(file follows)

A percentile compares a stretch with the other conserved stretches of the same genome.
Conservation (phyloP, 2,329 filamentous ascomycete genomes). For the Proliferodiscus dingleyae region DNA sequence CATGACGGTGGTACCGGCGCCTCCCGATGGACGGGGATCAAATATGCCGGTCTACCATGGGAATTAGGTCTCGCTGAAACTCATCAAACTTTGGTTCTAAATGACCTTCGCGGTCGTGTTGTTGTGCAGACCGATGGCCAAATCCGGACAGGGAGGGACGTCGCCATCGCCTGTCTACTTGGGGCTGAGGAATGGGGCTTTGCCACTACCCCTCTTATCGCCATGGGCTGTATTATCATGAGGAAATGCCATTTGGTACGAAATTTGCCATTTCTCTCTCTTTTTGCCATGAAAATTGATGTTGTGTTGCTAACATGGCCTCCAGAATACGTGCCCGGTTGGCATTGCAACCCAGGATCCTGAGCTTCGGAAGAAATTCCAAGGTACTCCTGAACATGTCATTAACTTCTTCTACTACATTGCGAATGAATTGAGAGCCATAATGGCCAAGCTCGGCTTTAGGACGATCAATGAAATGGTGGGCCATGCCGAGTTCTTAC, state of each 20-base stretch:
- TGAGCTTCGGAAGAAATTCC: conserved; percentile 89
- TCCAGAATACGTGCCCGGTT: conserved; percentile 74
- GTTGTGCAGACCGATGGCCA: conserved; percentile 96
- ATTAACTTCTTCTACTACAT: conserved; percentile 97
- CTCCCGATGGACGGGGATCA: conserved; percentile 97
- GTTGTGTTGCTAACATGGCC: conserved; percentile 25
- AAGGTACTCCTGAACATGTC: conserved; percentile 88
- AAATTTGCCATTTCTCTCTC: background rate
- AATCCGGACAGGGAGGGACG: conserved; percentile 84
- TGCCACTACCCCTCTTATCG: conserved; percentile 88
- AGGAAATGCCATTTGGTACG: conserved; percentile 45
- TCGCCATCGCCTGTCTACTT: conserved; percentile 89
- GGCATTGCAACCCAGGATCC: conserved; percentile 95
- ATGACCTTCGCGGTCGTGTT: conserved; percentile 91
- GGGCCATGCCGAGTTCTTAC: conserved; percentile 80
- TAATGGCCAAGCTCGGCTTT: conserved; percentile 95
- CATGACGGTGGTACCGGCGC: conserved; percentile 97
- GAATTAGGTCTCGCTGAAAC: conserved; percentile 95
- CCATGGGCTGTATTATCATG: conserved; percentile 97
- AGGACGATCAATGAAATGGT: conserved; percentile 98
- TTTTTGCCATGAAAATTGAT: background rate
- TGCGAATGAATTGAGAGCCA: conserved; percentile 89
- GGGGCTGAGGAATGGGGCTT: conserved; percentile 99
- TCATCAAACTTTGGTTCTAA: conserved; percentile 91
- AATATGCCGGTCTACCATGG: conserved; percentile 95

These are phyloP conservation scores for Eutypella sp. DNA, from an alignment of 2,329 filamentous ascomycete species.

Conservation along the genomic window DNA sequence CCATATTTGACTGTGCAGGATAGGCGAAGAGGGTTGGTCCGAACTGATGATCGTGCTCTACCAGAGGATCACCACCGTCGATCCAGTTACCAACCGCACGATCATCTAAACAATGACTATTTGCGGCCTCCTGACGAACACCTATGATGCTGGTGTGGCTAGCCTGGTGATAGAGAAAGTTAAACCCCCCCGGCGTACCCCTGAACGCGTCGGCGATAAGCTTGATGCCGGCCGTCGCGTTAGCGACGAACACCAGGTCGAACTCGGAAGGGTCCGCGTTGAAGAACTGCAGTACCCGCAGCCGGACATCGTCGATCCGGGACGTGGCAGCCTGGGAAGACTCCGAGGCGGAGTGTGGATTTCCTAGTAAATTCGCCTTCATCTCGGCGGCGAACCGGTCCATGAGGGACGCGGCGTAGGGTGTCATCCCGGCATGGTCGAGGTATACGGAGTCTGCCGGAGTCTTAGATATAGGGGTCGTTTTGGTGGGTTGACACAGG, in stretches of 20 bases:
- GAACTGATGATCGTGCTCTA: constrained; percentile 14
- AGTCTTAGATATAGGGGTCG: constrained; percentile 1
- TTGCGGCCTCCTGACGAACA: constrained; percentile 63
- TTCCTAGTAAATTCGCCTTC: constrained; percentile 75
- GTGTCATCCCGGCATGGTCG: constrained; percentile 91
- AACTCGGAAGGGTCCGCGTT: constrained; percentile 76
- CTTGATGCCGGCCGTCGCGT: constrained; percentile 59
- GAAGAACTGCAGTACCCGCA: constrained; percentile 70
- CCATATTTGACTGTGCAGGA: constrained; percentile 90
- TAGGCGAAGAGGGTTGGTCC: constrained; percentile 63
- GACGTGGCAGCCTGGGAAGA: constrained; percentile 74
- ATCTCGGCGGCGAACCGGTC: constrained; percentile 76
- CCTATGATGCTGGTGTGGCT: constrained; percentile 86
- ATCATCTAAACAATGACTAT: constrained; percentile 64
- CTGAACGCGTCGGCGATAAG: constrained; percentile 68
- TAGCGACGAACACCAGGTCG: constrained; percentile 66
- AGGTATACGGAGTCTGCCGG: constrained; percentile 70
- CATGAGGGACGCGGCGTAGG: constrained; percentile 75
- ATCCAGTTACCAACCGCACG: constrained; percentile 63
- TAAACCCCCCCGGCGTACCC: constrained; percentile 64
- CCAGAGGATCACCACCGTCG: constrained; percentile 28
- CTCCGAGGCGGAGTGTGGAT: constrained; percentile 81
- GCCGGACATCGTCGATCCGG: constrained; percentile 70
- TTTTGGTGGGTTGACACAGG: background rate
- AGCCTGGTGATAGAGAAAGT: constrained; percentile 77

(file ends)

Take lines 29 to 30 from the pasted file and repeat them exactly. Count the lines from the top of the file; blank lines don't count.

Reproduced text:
Conservation along the genomic window DNA sequence CCATATTTGACTGTGCAGGATAGGCGAAGAGGGTTGGTCCGAACTGATGATCGTGCTCTACCAGAGGATCACCACCGTCGATCCAGTTACCAACCGCACGATCATCTAAACAATGACTATTTGCGGCCTCCTGACGAACACCTATGATGCTGGTGTGGCTAGCCTGGTGATAGAGAAAGTTAAACCCCCCCGGCGTACCCCTGAACGCGTCGGCGATAAGCTTGATGCCGGCCGTCGCGTTAGCGACGAACACCAGGTCGAACTCGGAAGGGTCCGCGTTGAAGAACTGCAGTACCCGCAGCCGGACATCGTCGATCCGGGACGTGGCAGCCTGGGAAGACTCCGAGGCGGAGTGTGGATTTCCTAGTAAATTCGCCTTCATCTCGGCGGCGAACCGGTCCATGAGGGACGCGGCGTAGGGTGTCATCCCGGCATGGTCGAGGTATACGGAGTCTGCCGGAGTCTTAGATATAGGGGTCGTTTTGGTGGGTTGACACAGG, in stretches of 20 bases:
- GAACTGATGATCGTGCTCTA: constrained; percentile 14